Conservation could curb future N.J. water demands

A Rutgers University study says New Jersey’s water needs could actually diminish, despite population growth, if citizens and utility systems invest in conservation.

A broken pipe that leaks water in all directions.


New Jersey’s water needs could actually go down, despite population growth, with more investment in  conservation, according to a Rutgers University study.

Conservation occurs in two primary ways, it said, noting that people are already saving water in their homes, as they gradually replace appliances, shower heads and faucets with new models using less water.

Secondly, big savings could be achieved as utilities invest in infrastructure. Public community water-supply systems in the state lose a lot of water through leaky pipes. The problem is worse in North Jersey, where the infrastructure tends to be older and is strained more by hillier topography.

Rutgers professor Dan Van Abs, who wrote the report, said he examined how modest improvements would play out in various scenarios.

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“In some cases, [the population growth] would lead to higher demands if we don’t do a good job on water conservation and water-loss reduction,” he said. “But if we do a good job on water conservation and water-loss reduction, we could actually add all of those people and use less water statewide.”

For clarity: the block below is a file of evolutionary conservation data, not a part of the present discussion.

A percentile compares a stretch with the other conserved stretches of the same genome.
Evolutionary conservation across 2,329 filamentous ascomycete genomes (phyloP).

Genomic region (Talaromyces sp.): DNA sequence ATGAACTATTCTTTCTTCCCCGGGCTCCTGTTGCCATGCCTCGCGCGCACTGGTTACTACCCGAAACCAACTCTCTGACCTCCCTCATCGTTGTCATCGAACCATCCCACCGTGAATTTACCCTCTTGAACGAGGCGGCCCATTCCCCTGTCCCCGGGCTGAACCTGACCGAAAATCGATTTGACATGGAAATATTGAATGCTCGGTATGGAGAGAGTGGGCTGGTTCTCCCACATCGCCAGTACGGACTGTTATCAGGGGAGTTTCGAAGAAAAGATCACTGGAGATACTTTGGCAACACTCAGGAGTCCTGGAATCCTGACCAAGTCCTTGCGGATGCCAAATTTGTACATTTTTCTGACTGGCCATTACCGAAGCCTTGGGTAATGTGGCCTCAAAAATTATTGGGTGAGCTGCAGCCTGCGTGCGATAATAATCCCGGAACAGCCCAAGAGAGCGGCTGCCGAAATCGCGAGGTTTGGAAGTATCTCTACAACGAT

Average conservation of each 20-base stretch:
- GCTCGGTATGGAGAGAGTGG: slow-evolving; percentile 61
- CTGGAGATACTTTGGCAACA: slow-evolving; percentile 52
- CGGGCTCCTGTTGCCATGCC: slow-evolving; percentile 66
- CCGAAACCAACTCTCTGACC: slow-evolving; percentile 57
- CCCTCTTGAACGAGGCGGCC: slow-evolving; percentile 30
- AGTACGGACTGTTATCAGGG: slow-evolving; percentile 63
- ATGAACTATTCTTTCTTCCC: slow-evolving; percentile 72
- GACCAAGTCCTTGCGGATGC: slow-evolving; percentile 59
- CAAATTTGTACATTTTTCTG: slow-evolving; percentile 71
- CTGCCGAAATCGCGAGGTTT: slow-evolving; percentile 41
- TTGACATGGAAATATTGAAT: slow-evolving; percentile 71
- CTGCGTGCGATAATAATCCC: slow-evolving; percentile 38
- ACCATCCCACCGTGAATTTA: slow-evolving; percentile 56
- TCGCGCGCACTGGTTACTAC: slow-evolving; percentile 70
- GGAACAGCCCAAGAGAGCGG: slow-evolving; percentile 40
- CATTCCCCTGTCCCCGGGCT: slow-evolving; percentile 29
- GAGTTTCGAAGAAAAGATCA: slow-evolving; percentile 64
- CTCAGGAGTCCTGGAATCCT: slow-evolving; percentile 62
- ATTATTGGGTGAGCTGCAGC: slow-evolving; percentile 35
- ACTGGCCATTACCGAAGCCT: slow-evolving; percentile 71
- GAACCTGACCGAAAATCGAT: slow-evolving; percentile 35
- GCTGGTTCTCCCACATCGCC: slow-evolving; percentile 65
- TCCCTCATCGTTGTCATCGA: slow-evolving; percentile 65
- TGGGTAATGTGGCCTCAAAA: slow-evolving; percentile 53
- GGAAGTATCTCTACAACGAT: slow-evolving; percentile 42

New Jersey expects its population to rise more than 1 million by 2040. That’s a rough estimate; significant population changes in New Jersey stem from immigration, and patterns of immigration are not steady.

The study also dug deep to understand who is using the water. They found that low-density housing, such as single homes, use almost double the water than high-density areas with many apartment buildings. Understanding these patterns is important in making accurate predictions as the population changes.

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